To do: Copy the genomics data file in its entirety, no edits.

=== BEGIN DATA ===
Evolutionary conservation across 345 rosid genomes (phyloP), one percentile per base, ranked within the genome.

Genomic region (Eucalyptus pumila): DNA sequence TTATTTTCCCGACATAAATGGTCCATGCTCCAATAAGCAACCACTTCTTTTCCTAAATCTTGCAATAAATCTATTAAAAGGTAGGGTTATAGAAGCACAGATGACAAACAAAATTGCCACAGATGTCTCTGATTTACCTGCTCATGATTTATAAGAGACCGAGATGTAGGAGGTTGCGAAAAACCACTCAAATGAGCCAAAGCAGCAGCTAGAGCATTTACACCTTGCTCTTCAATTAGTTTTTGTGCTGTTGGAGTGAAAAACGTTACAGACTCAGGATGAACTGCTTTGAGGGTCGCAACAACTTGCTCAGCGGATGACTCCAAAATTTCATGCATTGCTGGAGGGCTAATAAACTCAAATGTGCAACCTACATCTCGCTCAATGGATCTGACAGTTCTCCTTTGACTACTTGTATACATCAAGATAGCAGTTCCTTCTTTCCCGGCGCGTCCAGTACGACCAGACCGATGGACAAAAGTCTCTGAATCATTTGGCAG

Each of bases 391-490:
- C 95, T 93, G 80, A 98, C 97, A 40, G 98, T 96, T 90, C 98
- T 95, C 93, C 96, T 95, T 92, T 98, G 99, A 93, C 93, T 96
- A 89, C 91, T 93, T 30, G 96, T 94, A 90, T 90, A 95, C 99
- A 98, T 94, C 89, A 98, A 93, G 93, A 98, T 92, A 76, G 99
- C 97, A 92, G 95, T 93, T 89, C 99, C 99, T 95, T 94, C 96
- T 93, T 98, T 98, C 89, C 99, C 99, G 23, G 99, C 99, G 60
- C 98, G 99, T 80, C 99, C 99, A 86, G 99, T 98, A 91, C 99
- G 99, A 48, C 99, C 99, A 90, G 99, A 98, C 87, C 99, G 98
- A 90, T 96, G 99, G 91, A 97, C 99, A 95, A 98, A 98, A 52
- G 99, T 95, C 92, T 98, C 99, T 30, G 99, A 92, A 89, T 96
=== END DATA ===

Evolutionary conservation across 345 rosid genomes (phyloP), one percentile per base, ranked within the genome.

Genomic region (Eucalyptus pumila): DNA sequence TTATTTTCCCGACATAAATGGTCCATGCTCCAATAAGCAACCACTTCTTTTCCTAAATCTTGCAATAAATCTATTAAAAGGTAGGGTTATAGAAGCACAGATGACAAACAAAATTGCCACAGATGTCTCTGATTTACCTGCTCATGATTTATAAGAGACCGAGATGTAGGAGGTTGCGAAAAACCACTCAAATGAGCCAAAGCAGCAGCTAGAGCATTTACACCTTGCTCTTCAATTAGTTTTTGTGCTGTTGGAGTGAAAAACGTTACAGACTCAGGATGAACTGCTTTGAGGGTCGCAACAACTTGCTCAGCGGATGACTCCAAAATTTCATGCATTGCTGGAGGGCTAATAAACTCAAATGTGCAACCTACATCTCGCTCAATGGATCTGACAGTTCTCCTTTGACTACTTGTATACATCAAGATAGCAGTTCCTTCTTTCCCGGCGCGTCCAGTACGACCAGACCGATGGACAAAAGTCTCTGAATCATTTGGCAG

Each of bases 391-490:
- C 95, T 93, G 80, A 98, C 97, A 40, G 98, T 96, T 90, C 98
- T 95, C 93, C 96, T 95, T 92, T 98, G 99, A 93, C 93, T 96
- A 89, C 91, T 93, T 30, G 96, T 94, A 90, T 90, A 95, C 99
- A 98, T 94, C 89, A 98, A 93, G 93, A 98, T 92, A 76, G 99
- C 97, A 92, G 95, T 93, T 89, C 99, C 99, T 95, T 94, C 96
- T 93, T 98, T 98, C 89, C 99, C 99, G 23, G 99, C 99, G 60
- C 98, G 99, T 80, C 99, C 99, A 86, G 99, T 98, A 91, C 99
- G 99, A 48, C 99, C 99, A 90, G 99, A 98, C 87, C 99, G 98
- A 90, T 96, G 99, G 91, A 97, C 99, A 95, A 98, A 98, A 52
- G 99, T 95, C 92, T 98, C 99, T 30, G 99, A 92, A 89, T 96